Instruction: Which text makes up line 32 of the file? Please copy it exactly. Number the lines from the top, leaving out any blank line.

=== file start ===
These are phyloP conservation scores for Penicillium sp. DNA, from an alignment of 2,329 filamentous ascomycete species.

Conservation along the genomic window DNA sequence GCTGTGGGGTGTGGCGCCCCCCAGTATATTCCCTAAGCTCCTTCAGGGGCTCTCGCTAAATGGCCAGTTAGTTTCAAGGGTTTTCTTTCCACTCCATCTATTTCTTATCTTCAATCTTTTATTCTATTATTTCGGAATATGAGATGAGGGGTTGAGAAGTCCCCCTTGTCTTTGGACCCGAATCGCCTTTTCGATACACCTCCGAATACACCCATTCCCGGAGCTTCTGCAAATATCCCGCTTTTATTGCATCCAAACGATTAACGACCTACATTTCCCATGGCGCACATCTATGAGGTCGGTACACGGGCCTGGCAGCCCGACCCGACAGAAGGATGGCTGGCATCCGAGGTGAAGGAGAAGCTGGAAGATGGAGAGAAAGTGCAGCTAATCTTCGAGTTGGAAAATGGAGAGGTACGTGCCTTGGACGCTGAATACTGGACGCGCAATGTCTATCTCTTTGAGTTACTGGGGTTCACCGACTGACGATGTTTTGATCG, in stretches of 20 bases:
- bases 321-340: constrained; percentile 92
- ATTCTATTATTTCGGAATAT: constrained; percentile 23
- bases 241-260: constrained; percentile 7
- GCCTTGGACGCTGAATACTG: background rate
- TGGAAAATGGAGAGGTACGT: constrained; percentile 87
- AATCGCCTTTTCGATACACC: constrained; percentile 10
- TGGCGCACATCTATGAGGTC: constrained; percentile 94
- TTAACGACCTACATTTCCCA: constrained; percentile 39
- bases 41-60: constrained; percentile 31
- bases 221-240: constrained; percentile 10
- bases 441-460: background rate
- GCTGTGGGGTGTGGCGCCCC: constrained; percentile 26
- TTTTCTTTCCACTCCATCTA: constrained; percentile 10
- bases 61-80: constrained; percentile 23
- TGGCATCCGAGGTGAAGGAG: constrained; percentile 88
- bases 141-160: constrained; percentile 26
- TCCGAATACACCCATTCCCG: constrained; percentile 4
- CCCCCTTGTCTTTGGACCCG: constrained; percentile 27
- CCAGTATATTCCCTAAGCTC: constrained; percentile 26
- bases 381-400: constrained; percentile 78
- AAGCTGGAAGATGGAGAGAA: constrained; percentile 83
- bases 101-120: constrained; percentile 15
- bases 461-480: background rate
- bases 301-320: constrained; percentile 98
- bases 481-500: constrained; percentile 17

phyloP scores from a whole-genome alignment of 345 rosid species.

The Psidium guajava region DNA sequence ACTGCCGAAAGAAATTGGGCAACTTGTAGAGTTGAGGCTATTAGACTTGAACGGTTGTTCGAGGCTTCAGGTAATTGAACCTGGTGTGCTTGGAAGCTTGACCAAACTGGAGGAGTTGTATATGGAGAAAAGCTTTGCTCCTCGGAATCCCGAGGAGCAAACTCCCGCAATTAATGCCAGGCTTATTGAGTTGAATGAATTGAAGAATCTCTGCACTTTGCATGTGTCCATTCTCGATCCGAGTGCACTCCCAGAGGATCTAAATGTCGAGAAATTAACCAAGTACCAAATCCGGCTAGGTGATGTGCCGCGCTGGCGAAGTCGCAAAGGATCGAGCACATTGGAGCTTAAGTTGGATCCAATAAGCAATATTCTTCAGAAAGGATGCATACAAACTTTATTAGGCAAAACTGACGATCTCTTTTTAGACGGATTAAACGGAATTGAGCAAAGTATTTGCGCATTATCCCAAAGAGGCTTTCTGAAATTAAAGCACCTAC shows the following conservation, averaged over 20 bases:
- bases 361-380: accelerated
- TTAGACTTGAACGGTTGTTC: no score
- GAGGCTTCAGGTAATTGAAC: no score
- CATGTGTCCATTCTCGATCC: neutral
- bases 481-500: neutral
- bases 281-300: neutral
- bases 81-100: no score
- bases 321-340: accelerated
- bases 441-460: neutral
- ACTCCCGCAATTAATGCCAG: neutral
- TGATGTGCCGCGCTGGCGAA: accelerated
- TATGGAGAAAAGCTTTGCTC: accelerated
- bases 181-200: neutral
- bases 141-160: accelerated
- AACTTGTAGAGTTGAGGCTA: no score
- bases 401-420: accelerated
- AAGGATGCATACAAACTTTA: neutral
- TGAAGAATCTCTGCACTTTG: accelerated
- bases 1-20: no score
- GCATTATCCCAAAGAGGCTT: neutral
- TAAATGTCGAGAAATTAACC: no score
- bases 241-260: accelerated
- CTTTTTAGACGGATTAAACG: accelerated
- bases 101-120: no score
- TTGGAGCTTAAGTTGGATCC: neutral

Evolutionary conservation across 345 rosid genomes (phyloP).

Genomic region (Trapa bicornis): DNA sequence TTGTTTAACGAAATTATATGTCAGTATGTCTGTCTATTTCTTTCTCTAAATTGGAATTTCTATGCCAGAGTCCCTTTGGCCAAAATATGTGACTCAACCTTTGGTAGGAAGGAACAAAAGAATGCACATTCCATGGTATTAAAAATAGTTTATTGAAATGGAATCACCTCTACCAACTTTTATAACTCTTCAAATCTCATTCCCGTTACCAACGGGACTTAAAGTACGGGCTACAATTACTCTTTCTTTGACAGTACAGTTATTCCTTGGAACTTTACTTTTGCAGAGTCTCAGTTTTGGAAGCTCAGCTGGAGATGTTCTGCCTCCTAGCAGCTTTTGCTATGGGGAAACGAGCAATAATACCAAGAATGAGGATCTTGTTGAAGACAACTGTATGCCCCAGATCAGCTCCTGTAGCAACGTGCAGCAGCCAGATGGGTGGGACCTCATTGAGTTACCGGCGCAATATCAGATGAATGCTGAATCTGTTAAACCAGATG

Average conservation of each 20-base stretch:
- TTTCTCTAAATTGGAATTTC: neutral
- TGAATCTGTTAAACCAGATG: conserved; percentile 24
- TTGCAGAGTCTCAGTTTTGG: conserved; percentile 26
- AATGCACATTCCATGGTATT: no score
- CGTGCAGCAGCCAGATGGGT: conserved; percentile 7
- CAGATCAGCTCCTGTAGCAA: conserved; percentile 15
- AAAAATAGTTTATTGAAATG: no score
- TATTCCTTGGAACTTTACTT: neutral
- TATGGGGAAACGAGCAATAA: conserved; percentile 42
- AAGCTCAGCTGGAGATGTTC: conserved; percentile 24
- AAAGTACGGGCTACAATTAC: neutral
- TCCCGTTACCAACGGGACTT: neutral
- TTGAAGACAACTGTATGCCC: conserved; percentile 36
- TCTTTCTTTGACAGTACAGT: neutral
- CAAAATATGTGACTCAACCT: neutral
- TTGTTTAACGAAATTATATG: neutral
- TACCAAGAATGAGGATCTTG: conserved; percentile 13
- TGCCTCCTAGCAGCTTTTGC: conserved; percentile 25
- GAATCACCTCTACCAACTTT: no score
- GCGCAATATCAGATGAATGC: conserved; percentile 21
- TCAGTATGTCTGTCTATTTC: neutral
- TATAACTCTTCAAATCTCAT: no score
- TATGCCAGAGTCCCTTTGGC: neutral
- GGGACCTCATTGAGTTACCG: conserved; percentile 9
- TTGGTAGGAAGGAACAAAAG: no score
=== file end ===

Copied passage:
- GAGGCTTCAGGTAATTGAAC: no score